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I've been having some unexpected results with a MySQL query. I want to order naturally by the title of my posts (I'm running WordPress but I don't think this is related).

Here's an example of some occurring title to give an idea:

1-1-1a
1-13-5j
7-1
9-1-2 
12-13-2a

I did quite some research and the closest to the result I wanted I got using

ORDER BY (posts.post_title+0) ASC

I'm still getting a weird result on one page of results. The full query is as follows.

SELECT rlt13_posts.post_title
FROM rlt13_posts
INNER JOIN rlt13_term_relationships ON (rlt13_posts.ID = rlt13_term_relationships.object_id)
INNER JOIN rlt13_postmeta ON (rlt13_posts.ID = rlt13_postmeta.post_id)
JOIN rlt13_icl_translations t ON rlt13_posts.ID = t.element_id
AND t.element_type IN ('post_rlt_rule')
JOIN rlt13_icl_languages l ON t.language_code=l.code
AND l.active=1
WHERE 1=1
  AND (rlt13_term_relationships.term_taxonomy_id IN (92,417,418,419,420,421,422,423,424,425,426,427,428,429,430,431,432,433,434,435,436,437,438,439,440,441,442,443,444,445,446,447,448,449,450,451,452,453,454,455,456,457,458,501))
  AND rlt13_posts.post_type = 'rlt_rule'
  AND (rlt13_posts.post_status = 'publish')
  AND ((rlt13_postmeta.meta_key = 'new_rule'
        AND CAST(rlt13_postmeta.meta_value AS CHAR) = ''))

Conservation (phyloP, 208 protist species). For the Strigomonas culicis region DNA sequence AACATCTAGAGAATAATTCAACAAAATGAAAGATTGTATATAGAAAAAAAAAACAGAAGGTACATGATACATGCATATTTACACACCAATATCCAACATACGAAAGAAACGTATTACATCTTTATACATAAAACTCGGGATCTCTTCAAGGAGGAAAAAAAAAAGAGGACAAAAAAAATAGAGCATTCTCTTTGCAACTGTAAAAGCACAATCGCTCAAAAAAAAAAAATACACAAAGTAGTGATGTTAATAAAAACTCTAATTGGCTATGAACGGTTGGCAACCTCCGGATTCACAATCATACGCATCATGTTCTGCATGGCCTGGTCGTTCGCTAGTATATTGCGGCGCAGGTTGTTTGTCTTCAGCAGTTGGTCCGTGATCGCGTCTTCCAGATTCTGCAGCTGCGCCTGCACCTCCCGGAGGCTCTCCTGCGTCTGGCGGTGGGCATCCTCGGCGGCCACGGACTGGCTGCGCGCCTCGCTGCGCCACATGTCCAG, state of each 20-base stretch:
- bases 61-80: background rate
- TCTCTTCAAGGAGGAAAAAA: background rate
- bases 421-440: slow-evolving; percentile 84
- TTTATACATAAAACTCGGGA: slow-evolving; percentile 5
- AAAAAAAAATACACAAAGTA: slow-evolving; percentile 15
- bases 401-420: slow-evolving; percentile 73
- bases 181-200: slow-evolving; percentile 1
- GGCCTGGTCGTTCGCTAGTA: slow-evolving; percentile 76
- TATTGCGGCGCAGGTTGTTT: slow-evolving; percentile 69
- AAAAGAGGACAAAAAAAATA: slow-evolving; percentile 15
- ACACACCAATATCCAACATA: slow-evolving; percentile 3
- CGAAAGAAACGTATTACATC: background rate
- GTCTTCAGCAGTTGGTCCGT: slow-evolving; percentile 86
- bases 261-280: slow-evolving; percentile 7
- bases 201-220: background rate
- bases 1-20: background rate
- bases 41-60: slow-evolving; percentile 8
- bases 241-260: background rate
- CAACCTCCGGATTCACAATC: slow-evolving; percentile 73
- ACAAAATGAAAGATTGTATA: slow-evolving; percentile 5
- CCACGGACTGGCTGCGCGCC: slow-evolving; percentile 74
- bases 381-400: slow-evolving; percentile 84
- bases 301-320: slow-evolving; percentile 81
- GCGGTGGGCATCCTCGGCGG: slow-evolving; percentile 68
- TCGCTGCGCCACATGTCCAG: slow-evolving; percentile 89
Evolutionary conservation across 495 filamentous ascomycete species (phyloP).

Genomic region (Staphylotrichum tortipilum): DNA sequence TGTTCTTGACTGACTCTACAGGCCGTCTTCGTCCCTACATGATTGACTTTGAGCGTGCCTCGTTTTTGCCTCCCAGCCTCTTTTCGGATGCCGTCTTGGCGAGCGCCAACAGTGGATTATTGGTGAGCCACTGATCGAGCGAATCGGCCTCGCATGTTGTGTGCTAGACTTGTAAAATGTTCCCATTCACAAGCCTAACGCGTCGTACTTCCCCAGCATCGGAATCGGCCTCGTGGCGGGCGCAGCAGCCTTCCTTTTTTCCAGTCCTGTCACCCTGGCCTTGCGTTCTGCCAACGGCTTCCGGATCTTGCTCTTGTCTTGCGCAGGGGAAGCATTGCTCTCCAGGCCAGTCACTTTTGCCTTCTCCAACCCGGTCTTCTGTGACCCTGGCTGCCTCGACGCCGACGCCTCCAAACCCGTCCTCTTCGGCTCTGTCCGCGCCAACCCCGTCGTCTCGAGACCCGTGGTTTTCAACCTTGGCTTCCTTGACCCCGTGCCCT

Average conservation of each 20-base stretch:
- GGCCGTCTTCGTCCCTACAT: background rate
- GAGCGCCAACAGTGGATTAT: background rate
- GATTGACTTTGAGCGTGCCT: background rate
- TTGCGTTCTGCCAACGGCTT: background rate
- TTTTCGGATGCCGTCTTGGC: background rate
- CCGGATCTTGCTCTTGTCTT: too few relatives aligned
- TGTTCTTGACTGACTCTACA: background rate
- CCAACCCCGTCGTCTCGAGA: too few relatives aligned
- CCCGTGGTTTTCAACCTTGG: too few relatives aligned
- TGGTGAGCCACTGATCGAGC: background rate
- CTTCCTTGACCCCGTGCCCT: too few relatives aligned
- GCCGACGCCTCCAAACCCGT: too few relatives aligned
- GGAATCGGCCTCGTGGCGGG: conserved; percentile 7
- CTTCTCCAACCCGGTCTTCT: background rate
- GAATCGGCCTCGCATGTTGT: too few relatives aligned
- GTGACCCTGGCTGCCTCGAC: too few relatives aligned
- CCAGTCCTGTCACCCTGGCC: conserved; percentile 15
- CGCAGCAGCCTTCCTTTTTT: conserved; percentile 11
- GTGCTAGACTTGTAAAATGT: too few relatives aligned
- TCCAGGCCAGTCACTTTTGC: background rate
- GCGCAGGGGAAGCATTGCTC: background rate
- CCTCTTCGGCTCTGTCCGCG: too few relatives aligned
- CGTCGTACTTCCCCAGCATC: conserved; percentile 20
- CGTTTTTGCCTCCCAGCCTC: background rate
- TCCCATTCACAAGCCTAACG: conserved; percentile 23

AND t.language_code='en'
GROUP BY rlt13_posts.ID
ORDER BY (rlt13_posts.post_title+0) ASC

And this query gives the following result after executing (the results out of range are neatly arranged).

enter image description here

The last two results are kind of baffling to me. The query gives expected results on any other page. I did notice that when I removed the following statement from the query, the 2 unexpected results at the bottom of the previous query would show in the natural order properly.

Any help on getting this thing sorted (literally) is appreciated!

AND (rlt13_term_relationships.term_taxonomy_id IN (92, ****))
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1 Answer 1

up vote 0 down vote accepted

It won't be easy in MySQL since there are difficulties when dealing with delimiter-separated string. As an option, you can use SUBSTRING_INDEX() function like this (query simplified)

SELECT
  *
FROM
  t
ORDER BY
-- left:
  CAST(SUBSTRING_INDEX(name, '-', 1) AS UNSIGNED),
-- middle:
  CAST(SUBSTRING_INDEX(SUBSTRING_INDEX(name, '-', 2), '-', -1) AS UNSIGNED)
-- right:
  CAST(SUBSTRING_INDEX(name, '-', -1) AS UNSIGNED)

-also you should not forget about converting type to integer (CAST() to UNSIGNED in case above). With sample data that would be:

+------+----------+
| id   | name     |
+------+----------+
| 1    | 1-1-1a   |
| 2    | 1-13-5j  |
| 4    | 7-1      |
| 5    | 9-1-2    |
| 3    | 12-13-2a |
+------+----------+
share|improve this answer
    
Thanks alot! I never knew about the SUBSTRING_INDEX function. I was able to solve my issue. –  GMBrian Sep 19 '13 at 12:24

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